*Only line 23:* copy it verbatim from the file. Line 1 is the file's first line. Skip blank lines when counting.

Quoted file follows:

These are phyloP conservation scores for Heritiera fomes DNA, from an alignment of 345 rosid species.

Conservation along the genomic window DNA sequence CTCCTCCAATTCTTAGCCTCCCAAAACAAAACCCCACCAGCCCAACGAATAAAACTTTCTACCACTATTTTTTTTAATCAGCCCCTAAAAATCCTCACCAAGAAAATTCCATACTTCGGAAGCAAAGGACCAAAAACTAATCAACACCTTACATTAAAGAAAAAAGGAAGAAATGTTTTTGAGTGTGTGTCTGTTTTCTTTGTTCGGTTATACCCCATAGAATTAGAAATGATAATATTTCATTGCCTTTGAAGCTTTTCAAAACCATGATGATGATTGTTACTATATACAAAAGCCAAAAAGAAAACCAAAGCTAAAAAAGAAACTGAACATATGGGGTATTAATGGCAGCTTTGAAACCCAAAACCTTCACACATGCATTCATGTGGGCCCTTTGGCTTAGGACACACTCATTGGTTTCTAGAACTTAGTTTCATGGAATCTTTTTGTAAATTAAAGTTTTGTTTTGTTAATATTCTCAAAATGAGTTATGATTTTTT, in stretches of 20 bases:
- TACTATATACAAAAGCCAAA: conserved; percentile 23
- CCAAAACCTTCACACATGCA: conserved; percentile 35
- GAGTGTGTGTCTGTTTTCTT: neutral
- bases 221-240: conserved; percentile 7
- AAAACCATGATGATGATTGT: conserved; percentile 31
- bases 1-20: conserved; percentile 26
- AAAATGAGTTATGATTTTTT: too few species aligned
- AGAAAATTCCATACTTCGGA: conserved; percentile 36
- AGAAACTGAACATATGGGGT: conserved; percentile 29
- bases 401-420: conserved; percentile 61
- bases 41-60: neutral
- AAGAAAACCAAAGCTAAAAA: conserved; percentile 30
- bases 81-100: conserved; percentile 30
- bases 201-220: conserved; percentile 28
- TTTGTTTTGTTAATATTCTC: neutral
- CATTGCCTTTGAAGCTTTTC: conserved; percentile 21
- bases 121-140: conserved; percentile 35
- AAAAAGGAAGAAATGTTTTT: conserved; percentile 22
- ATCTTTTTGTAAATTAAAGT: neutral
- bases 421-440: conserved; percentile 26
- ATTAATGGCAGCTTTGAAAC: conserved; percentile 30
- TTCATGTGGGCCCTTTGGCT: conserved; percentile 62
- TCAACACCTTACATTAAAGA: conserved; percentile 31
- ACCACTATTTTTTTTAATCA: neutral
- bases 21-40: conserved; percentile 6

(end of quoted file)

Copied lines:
- ATTAATGGCAGCTTTGAAAC: conserved; percentile 30